Promote a Safety First Attitude: Look for ways to emphasize safe play. Take kids out of practice or the game with any signs of injury. Reinforce speaking up when hurt and discourage other athletes from teasing teammates for sitting out due to an injury.  

 

References:

www.suddencardiaarrest.org
 
www.webmed.com   


 

Symptoms 

Sudden cardiac arrest symptoms are often immediate, giving little warning, and are drastic.
  • Sudden collapse
  • No pulse
  • No breathing
  • Loss of consciousness
Rarely, other signs and symptoms precede sudden cardiac arrest. These may include fatigue, fainting, blackouts, dizziness, chest pain, shortness of breath, weakness, palpitations or vomiting. But sudden cardiac arrest often occurs with no warning. 

 
 

What to do if you Suspect Cardiac Arrest?

Tips from the Mayo Clinic
  • Call 911, or the emergency number in your area, if you encounter someone who has collapsed or is found unresponsive. If the unconscious person is a child and you're alone, administer CPR, or chest compressions only, for two minutes before calling 911 or emergency medical help or before using a portable defibrillator.
  • Perform CPR. Quickly check the unconscious person's breathing. If he or she isn't breathing normally, begin CPR. Push hard and fast on the person's chest — about 100 compressions a minute. If you've been trained in CPR, check the person's airway and deliver rescue breaths after every 30 compressions. If you haven't been trained, just continue chest compressions. Allow the chest to rise completely between compressions. Keep doing this until a portable defibrillator is available or emergency personnel arrive.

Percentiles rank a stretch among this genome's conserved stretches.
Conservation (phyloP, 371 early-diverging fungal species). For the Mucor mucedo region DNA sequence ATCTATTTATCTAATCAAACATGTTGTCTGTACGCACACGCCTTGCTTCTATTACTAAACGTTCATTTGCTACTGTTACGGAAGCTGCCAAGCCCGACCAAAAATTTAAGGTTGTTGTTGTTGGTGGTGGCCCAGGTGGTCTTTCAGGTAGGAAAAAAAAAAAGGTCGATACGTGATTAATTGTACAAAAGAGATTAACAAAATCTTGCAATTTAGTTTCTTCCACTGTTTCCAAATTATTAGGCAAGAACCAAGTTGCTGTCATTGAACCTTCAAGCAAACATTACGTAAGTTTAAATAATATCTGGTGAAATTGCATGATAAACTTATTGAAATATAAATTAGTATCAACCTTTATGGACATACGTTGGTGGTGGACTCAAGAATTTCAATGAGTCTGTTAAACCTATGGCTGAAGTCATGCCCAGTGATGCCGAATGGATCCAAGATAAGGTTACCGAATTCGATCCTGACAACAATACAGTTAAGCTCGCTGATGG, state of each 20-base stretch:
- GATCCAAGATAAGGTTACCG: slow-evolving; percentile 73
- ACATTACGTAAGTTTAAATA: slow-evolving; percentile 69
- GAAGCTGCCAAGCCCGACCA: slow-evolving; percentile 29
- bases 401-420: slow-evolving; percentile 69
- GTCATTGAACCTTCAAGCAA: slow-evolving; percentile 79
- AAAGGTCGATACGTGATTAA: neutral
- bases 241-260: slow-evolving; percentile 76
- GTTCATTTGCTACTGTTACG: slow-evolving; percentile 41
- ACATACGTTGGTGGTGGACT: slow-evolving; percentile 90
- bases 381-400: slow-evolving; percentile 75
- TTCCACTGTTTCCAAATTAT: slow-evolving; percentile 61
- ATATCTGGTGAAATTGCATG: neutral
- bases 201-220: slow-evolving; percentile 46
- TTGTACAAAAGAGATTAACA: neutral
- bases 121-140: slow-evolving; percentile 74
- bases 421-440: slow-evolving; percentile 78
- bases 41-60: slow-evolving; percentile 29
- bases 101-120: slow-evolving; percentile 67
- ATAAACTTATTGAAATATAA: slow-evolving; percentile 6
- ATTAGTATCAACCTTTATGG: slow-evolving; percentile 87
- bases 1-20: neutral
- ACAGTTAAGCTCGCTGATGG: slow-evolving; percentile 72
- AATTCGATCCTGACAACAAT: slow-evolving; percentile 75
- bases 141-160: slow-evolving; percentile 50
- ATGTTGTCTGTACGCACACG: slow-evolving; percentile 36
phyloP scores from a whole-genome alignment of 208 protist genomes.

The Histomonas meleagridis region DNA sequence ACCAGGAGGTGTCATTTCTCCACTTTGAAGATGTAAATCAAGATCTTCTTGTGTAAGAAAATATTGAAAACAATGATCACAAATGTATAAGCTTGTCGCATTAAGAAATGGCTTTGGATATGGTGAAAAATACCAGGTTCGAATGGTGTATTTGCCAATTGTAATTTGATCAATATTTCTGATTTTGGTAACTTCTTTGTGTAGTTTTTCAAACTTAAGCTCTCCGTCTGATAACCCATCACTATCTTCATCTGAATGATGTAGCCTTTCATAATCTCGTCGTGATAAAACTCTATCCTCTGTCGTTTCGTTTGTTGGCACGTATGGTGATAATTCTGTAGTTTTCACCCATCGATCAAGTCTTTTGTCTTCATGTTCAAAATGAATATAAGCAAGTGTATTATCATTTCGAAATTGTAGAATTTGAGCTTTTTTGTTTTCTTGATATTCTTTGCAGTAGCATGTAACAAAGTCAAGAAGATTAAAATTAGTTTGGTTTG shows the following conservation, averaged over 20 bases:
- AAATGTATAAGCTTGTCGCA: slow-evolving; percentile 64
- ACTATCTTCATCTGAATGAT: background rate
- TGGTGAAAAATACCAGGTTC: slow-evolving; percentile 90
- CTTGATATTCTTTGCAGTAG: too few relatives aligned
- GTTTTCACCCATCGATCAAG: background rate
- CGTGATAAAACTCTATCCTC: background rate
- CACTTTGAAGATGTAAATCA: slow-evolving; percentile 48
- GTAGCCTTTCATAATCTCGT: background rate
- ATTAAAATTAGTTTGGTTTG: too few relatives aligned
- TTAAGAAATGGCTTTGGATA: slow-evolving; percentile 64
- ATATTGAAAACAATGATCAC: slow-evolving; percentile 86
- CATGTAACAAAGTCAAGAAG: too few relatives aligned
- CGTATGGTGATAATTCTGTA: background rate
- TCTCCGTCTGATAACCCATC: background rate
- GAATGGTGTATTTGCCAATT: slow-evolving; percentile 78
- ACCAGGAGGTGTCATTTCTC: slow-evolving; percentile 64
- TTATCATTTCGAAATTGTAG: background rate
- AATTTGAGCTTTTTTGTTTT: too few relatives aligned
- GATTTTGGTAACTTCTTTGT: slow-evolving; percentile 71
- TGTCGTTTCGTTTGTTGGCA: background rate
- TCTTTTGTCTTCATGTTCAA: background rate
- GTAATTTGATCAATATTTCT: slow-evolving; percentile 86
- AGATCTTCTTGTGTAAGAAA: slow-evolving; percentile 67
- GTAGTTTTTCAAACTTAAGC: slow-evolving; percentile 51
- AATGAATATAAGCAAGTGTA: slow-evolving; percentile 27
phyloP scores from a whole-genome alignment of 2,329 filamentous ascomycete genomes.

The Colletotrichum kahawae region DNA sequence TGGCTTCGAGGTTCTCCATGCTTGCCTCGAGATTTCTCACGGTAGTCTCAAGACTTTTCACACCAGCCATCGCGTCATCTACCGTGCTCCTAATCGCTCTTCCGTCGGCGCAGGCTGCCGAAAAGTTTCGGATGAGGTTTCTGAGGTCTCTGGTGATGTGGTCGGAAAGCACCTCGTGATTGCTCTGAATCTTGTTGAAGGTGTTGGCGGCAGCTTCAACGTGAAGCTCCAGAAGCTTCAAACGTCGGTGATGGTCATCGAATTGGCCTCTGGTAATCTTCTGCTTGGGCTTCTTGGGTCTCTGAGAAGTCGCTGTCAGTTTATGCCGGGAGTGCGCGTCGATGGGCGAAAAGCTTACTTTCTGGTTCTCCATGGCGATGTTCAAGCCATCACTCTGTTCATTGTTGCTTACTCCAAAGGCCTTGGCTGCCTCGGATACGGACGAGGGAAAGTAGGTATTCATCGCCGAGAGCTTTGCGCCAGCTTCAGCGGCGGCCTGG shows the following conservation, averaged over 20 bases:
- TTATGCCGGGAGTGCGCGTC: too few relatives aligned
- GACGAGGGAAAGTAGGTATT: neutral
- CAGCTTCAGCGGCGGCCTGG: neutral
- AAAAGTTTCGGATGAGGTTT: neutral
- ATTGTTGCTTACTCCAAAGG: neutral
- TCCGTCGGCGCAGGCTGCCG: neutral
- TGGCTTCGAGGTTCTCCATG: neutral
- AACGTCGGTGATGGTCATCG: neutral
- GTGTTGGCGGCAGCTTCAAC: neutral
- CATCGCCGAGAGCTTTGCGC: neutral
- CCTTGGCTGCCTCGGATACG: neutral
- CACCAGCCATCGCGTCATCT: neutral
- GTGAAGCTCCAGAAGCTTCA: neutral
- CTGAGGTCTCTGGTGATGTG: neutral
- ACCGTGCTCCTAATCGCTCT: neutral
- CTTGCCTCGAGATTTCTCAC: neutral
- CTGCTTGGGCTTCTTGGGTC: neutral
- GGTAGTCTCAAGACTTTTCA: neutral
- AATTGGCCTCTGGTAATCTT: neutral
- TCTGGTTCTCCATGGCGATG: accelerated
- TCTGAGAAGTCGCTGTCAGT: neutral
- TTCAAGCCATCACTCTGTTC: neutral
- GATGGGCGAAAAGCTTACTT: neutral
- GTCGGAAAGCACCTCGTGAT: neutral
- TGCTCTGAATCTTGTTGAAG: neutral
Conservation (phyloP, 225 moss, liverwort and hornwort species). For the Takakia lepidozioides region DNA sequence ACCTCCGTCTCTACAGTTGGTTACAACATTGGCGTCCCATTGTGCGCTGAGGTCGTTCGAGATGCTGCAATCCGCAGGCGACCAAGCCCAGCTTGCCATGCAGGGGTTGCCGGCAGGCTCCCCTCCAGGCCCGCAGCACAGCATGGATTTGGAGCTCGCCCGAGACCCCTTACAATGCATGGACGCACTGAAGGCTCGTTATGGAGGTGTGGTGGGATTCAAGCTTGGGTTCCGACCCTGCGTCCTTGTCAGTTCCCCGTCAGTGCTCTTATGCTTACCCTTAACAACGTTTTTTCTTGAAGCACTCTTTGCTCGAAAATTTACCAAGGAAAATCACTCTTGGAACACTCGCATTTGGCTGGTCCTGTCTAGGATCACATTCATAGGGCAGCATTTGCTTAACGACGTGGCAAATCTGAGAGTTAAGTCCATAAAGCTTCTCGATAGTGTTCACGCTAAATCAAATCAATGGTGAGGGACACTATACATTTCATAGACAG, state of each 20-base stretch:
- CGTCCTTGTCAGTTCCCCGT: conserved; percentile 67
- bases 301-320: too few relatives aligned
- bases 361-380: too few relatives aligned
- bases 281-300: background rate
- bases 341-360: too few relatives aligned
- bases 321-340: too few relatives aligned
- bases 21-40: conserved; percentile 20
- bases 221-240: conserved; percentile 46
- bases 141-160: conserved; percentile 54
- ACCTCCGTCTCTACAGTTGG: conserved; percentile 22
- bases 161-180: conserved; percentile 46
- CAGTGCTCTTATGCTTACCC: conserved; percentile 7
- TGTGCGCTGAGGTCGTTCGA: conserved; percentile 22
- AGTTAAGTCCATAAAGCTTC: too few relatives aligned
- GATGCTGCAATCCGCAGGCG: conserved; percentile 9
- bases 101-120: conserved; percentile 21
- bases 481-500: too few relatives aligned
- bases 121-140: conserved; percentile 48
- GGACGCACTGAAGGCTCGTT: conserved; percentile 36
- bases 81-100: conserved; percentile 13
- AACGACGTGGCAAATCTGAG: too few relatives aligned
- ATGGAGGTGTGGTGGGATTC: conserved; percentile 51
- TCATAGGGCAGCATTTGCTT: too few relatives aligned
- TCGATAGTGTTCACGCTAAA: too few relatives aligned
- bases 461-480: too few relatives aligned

• Use a portable defibrillator, if one is available. Early defibrillation is essential and a target goal of less than 3-5 minutes from time of collapse to first shock is strongly recommended. You don't have to be a doctor to use them -- they come with instructions. Once attached to the victim, they will diagnose and treat rhythm abnormalities automatically.
 
Check out this emergency action plan from the National Athletic Trainer’s Association, for step-by-step procedures a sudden cardiac arrest, including varying instructions for a lone responder, or multiple responders on the scene. 

 

 

Additional Resources

Guidelines for Preparedness and Management of Sudden Cardiac Arrest Among High School and College Athletes

http://www.nata.org/News%20Release/guidelines-prevent-sudden-death-secondary-school-athletics-programs

www.suddencardiacarrest.org  

www.mayoclinic.org
 
www.heart.org 

Resources and Tools from American Heart Association 


 


In The News

http://newsroom.heart.org/news/few-doctors-follow-sudden-cardiac-217740
 
 
http://www.soccernation.com/rockville-centre-soccer-club-wants-to-save-lives-cms-5525 

http://www.delawareonline.com/story/news/health/2014/04/11/saved-screening-teen-becomes-advocate/7582675/



 

 
This information does not offer medical advice or make any medical claims. Nothing contained in this information is intended to constitute professional advice for medical diagnosis or treatment. 
Please seek the advice of your physician or other qualified healthcare provider with any questions you may have regarding concussions or other youth injuries.